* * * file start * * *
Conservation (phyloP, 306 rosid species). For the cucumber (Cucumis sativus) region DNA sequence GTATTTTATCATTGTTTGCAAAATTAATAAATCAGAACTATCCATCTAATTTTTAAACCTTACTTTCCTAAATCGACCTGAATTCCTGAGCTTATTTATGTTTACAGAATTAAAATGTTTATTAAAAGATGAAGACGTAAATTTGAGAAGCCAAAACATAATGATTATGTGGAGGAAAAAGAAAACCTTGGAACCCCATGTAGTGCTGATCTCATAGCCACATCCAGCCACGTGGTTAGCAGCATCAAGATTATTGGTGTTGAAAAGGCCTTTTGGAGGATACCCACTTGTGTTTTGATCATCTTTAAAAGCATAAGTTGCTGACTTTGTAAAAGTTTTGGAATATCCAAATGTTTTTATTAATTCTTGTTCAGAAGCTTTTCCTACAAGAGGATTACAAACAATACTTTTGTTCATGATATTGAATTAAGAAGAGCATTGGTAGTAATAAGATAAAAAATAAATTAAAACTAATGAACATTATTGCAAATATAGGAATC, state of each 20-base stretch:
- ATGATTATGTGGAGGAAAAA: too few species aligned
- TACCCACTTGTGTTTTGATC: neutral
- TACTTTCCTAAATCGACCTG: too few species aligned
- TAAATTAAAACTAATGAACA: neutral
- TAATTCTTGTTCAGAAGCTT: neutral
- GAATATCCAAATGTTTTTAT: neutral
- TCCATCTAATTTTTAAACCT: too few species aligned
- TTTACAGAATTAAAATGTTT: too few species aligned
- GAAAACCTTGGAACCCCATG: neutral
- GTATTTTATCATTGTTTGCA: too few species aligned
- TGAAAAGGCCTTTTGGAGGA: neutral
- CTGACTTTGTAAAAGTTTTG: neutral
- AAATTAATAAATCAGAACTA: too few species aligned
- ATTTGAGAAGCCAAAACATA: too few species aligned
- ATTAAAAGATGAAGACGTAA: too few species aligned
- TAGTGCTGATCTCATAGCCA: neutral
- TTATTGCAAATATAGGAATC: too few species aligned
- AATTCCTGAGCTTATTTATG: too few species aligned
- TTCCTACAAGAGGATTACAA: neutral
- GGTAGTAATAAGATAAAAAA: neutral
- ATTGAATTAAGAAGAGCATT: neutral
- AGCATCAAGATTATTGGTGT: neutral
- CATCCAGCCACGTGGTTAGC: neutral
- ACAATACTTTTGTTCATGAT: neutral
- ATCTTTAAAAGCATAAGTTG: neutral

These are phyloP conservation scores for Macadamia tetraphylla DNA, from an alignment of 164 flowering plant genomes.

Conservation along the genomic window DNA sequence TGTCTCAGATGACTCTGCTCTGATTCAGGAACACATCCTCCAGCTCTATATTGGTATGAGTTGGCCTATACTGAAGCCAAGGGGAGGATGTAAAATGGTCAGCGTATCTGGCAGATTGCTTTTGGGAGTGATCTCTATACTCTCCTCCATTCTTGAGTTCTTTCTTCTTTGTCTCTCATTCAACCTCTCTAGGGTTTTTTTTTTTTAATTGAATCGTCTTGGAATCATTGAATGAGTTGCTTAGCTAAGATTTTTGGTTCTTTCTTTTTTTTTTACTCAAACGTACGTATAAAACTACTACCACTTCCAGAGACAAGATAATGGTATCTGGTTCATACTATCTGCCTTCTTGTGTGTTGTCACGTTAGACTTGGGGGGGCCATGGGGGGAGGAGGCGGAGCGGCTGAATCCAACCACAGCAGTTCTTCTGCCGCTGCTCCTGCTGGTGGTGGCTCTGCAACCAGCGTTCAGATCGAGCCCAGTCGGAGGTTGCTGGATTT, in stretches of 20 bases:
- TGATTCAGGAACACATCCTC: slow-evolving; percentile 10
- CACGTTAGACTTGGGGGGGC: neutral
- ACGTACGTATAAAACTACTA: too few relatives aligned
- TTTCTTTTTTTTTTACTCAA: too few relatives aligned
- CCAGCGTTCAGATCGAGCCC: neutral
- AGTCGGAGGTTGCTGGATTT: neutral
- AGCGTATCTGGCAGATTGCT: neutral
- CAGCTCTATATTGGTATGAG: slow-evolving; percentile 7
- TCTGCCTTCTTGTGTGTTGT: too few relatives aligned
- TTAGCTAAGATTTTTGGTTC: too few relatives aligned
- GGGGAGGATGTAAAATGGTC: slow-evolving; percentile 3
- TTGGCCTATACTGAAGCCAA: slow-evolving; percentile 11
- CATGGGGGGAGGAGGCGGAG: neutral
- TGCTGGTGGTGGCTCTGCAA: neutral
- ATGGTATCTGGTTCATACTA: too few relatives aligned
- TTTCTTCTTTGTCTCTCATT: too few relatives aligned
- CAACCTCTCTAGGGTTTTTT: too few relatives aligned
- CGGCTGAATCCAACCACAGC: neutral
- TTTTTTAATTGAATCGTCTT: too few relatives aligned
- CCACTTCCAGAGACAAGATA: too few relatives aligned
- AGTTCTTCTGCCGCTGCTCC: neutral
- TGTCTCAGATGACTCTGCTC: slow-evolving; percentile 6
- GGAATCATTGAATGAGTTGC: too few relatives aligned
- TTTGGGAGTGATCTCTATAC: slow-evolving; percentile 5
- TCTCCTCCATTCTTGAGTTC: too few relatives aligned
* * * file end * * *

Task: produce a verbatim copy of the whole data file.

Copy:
Conservation (phyloP, 306 rosid species). For the cucumber (Cucumis sativus) region DNA sequence GTATTTTATCATTGTTTGCAAAATTAATAAATCAGAACTATCCATCTAATTTTTAAACCTTACTTTCCTAAATCGACCTGAATTCCTGAGCTTATTTATGTTTACAGAATTAAAATGTTTATTAAAAGATGAAGACGTAAATTTGAGAAGCCAAAACATAATGATTATGTGGAGGAAAAAGAAAACCTTGGAACCCCATGTAGTGCTGATCTCATAGCCACATCCAGCCACGTGGTTAGCAGCATCAAGATTATTGGTGTTGAAAAGGCCTTTTGGAGGATACCCACTTGTGTTTTGATCATCTTTAAAAGCATAAGTTGCTGACTTTGTAAAAGTTTTGGAATATCCAAATGTTTTTATTAATTCTTGTTCAGAAGCTTTTCCTACAAGAGGATTACAAACAATACTTTTGTTCATGATATTGAATTAAGAAGAGCATTGGTAGTAATAAGATAAAAAATAAATTAAAACTAATGAACATTATTGCAAATATAGGAATC, state of each 20-base stretch:
- ATGATTATGTGGAGGAAAAA: too few species aligned
- TACCCACTTGTGTTTTGATC: neutral
- TACTTTCCTAAATCGACCTG: too few species aligned
- TAAATTAAAACTAATGAACA: neutral
- TAATTCTTGTTCAGAAGCTT: neutral
- GAATATCCAAATGTTTTTAT: neutral
- TCCATCTAATTTTTAAACCT: too few species aligned
- TTTACAGAATTAAAATGTTT: too few species aligned
- GAAAACCTTGGAACCCCATG: neutral
- GTATTTTATCATTGTTTGCA: too few species aligned
- TGAAAAGGCCTTTTGGAGGA: neutral
- CTGACTTTGTAAAAGTTTTG: neutral
- AAATTAATAAATCAGAACTA: too few species aligned
- ATTTGAGAAGCCAAAACATA: too few species aligned
- ATTAAAAGATGAAGACGTAA: too few species aligned
- TAGTGCTGATCTCATAGCCA: neutral
- TTATTGCAAATATAGGAATC: too few species aligned
- AATTCCTGAGCTTATTTATG: too few species aligned
- TTCCTACAAGAGGATTACAA: neutral
- GGTAGTAATAAGATAAAAAA: neutral
- ATTGAATTAAGAAGAGCATT: neutral
- AGCATCAAGATTATTGGTGT: neutral
- CATCCAGCCACGTGGTTAGC: neutral
- ACAATACTTTTGTTCATGAT: neutral
- ATCTTTAAAAGCATAAGTTG: neutral

These are phyloP conservation scores for Macadamia tetraphylla DNA, from an alignment of 164 flowering plant genomes.

Conservation along the genomic window DNA sequence TGTCTCAGATGACTCTGCTCTGATTCAGGAACACATCCTCCAGCTCTATATTGGTATGAGTTGGCCTATACTGAAGCCAAGGGGAGGATGTAAAATGGTCAGCGTATCTGGCAGATTGCTTTTGGGAGTGATCTCTATACTCTCCTCCATTCTTGAGTTCTTTCTTCTTTGTCTCTCATTCAACCTCTCTAGGGTTTTTTTTTTTTAATTGAATCGTCTTGGAATCATTGAATGAGTTGCTTAGCTAAGATTTTTGGTTCTTTCTTTTTTTTTTACTCAAACGTACGTATAAAACTACTACCACTTCCAGAGACAAGATAATGGTATCTGGTTCATACTATCTGCCTTCTTGTGTGTTGTCACGTTAGACTTGGGGGGGCCATGGGGGGAGGAGGCGGAGCGGCTGAATCCAACCACAGCAGTTCTTCTGCCGCTGCTCCTGCTGGTGGTGGCTCTGCAACCAGCGTTCAGATCGAGCCCAGTCGGAGGTTGCTGGATTT, in stretches of 20 bases:
- TGATTCAGGAACACATCCTC: slow-evolving; percentile 10
- CACGTTAGACTTGGGGGGGC: neutral
- ACGTACGTATAAAACTACTA: too few relatives aligned
- TTTCTTTTTTTTTTACTCAA: too few relatives aligned
- CCAGCGTTCAGATCGAGCCC: neutral
- AGTCGGAGGTTGCTGGATTT: neutral
- AGCGTATCTGGCAGATTGCT: neutral
- CAGCTCTATATTGGTATGAG: slow-evolving; percentile 7
- TCTGCCTTCTTGTGTGTTGT: too few relatives aligned
- TTAGCTAAGATTTTTGGTTC: too few relatives aligned
- GGGGAGGATGTAAAATGGTC: slow-evolving; percentile 3
- TTGGCCTATACTGAAGCCAA: slow-evolving; percentile 11
- CATGGGGGGAGGAGGCGGAG: neutral
- TGCTGGTGGTGGCTCTGCAA: neutral
- ATGGTATCTGGTTCATACTA: too few relatives aligned
- TTTCTTCTTTGTCTCTCATT: too few relatives aligned
- CAACCTCTCTAGGGTTTTTT: too few relatives aligned
- CGGCTGAATCCAACCACAGC: neutral
- TTTTTTAATTGAATCGTCTT: too few relatives aligned
- CCACTTCCAGAGACAAGATA: too few relatives aligned
- AGTTCTTCTGCCGCTGCTCC: neutral
- TGTCTCAGATGACTCTGCTC: slow-evolving; percentile 6
- GGAATCATTGAATGAGTTGC: too few relatives aligned
- TTTGGGAGTGATCTCTATAC: slow-evolving; percentile 5
- TCTCCTCCATTCTTGAGTTC: too few relatives aligned